Magazine article National Catholic Reporter

Fearful Ideologues Ambush Liturgical Reform. (Editorials)

Magazine article National Catholic Reporter

Fearful Ideologues Ambush Liturgical Reform. (Editorials)

Article excerpt

The ambush that some of the most reactionary elements in Catholic church leadership have carried out against liturgical reform is unconscionable.

Ambush aptly describes what has happened in recent years to the International Commission on English in the Liturgy--called ICEL. This papacy has permitted a wholesale reversal of the intent of the Second Vatican Council, the work of 30 years of some of the best liturgists and biblical scholars throughout the world and the oversight by bishops of a translation approach that had the written approval of Pope Paul VI. The ambush happened at the urging of a small but highly dogmatic band of revisionists, largely in the United States, and aided by the likes of Chicago Cardinal Francis George and Denver Archbishop Charles Chaput, who served as point men on the mission.

While one of the most serious crises to rock the church in modern times went largely unattended, these clerics focused their attention on making sure that no unnecessary feminine pronoun crossed the lips of the faithful.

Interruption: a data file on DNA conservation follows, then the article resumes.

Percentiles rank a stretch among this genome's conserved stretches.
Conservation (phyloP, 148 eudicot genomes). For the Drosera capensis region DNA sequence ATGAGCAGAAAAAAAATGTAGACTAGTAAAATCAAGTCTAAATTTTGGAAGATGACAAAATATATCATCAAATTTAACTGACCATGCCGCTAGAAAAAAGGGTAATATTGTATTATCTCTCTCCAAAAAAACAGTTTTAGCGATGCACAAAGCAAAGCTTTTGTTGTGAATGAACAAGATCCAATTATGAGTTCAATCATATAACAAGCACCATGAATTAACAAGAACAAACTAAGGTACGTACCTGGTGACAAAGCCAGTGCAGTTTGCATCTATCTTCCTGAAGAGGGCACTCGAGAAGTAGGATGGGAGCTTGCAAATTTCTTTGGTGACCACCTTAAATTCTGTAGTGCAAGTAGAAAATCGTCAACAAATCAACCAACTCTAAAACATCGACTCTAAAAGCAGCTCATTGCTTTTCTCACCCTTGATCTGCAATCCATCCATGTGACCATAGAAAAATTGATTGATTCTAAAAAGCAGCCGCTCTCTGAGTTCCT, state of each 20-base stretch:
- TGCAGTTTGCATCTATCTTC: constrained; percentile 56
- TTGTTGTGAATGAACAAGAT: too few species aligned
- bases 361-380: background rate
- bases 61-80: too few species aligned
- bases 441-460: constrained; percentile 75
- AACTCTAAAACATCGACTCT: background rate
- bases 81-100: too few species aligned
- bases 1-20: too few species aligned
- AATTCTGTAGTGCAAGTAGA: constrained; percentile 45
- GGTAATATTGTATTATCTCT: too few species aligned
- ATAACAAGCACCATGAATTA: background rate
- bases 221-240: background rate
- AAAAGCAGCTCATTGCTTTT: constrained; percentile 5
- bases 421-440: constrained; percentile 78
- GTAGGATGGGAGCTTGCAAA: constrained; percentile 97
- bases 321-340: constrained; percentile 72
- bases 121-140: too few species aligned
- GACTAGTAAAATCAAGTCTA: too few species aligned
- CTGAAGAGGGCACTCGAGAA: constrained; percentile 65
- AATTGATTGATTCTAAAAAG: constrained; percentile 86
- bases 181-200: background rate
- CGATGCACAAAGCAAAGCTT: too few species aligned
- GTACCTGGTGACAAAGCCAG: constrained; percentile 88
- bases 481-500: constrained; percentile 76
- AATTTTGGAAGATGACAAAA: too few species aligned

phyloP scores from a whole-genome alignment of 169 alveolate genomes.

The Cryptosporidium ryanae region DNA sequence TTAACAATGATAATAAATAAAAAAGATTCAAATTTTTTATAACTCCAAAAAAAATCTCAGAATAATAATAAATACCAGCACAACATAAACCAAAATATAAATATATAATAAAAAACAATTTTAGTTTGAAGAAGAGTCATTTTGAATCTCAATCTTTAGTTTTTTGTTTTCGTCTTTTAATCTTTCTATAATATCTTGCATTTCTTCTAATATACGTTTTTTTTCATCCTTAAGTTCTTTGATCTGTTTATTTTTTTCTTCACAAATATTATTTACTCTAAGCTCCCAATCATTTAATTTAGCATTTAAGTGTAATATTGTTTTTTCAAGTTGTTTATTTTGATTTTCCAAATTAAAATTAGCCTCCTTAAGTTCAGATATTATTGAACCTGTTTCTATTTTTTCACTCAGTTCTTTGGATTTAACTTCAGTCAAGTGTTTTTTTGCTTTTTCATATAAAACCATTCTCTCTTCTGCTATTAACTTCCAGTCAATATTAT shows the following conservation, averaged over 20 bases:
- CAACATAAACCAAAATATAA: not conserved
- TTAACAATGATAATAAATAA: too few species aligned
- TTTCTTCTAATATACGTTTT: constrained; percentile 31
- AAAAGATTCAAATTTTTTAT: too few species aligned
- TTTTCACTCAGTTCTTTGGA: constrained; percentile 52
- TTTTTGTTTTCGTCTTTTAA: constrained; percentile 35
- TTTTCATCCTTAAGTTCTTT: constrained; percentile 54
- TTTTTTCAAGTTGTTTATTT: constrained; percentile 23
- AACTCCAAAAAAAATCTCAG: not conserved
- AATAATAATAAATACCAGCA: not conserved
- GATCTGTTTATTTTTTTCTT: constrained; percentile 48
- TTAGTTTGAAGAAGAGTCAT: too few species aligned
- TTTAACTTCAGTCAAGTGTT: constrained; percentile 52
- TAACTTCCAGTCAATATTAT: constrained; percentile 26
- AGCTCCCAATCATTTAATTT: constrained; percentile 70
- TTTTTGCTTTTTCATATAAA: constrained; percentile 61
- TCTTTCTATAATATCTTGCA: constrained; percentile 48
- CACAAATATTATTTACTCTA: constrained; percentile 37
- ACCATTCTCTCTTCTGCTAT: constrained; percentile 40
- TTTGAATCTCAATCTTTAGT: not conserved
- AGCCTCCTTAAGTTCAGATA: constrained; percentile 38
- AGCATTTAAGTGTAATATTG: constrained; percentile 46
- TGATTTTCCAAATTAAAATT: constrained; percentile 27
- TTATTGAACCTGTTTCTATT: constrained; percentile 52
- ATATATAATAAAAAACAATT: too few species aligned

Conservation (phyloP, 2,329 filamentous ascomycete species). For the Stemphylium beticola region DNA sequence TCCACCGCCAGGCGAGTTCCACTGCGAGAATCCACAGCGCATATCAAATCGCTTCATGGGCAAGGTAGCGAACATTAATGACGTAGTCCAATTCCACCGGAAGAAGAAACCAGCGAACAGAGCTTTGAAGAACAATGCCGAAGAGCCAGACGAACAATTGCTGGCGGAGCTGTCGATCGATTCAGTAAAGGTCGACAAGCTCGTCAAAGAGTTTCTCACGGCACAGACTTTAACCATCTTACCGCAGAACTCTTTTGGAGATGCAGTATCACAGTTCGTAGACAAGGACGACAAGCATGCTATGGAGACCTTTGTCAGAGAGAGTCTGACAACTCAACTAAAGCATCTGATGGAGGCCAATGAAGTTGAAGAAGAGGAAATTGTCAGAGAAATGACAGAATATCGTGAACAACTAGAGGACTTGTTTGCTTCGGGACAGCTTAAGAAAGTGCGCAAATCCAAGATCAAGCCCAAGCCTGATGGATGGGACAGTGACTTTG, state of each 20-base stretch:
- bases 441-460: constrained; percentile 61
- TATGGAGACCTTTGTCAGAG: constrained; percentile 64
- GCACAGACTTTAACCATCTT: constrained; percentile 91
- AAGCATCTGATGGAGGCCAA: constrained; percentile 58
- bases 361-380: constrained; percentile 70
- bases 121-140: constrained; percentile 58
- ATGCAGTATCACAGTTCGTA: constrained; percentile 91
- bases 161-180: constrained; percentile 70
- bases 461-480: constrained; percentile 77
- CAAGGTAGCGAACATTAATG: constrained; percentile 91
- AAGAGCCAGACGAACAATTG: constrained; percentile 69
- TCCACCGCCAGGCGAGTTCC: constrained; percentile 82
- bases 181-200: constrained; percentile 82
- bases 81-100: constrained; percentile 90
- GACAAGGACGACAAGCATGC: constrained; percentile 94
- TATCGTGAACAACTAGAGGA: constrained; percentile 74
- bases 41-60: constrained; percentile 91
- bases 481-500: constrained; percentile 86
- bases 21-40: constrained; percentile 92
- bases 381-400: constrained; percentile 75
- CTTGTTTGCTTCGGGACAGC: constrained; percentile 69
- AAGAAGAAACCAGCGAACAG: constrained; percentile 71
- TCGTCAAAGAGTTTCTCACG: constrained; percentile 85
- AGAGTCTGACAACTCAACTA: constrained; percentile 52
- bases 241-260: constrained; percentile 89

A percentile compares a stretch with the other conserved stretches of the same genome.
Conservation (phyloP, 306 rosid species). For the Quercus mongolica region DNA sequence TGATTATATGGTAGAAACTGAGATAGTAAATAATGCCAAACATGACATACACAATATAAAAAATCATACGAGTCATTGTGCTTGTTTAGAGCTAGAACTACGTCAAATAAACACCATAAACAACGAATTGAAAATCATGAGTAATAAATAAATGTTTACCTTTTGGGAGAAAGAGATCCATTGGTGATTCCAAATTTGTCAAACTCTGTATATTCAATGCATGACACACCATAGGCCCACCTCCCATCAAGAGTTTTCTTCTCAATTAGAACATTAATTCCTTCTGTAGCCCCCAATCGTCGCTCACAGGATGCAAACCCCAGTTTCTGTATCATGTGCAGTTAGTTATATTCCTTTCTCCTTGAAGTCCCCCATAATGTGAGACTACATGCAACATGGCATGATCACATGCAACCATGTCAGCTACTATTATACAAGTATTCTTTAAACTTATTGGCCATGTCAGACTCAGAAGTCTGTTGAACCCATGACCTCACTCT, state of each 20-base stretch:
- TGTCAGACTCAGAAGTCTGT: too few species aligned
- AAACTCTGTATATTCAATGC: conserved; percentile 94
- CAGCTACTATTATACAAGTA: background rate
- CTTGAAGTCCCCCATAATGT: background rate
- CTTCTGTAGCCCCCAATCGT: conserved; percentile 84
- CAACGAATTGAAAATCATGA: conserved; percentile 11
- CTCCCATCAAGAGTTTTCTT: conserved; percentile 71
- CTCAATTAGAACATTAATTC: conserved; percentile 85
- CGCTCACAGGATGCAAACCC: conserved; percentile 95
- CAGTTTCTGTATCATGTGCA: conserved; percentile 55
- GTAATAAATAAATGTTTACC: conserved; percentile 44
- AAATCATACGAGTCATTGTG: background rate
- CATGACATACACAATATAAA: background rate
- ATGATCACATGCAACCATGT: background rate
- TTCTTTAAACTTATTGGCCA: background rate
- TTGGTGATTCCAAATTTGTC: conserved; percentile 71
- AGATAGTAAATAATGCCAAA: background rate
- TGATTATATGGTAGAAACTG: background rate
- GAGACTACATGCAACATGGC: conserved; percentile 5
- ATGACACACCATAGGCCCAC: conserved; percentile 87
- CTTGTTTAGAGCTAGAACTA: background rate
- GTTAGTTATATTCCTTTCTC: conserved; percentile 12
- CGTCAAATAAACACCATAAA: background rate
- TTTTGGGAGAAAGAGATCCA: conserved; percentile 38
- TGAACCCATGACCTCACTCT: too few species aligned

Perhaps they feel some consolation that, as members of a conference that now lacks credibility in the broader culture, they can still throw some weight around inside the church. Little by little they used backroom tactics, secret meetings, and the power of the office of Chilean Cardinal Jorge Medina Estevez, head of the Congregation for Divine Worship, to remake the International Commission on English in the Liturgy.

This paper has documented the overthrow of ICEL from the start. The reporting of Rome correspondent John Allen has consistently shone light on a story that would otherwise have gone mostly unnoticed.

What has happened is shameful, because a small cadre has decided--not by dint of persuasion or by choice of most of the English-speaking Catholics, but by ecclesiastical force--to roll back the work of a host of bishops and scholars who labored for more than three decades. …

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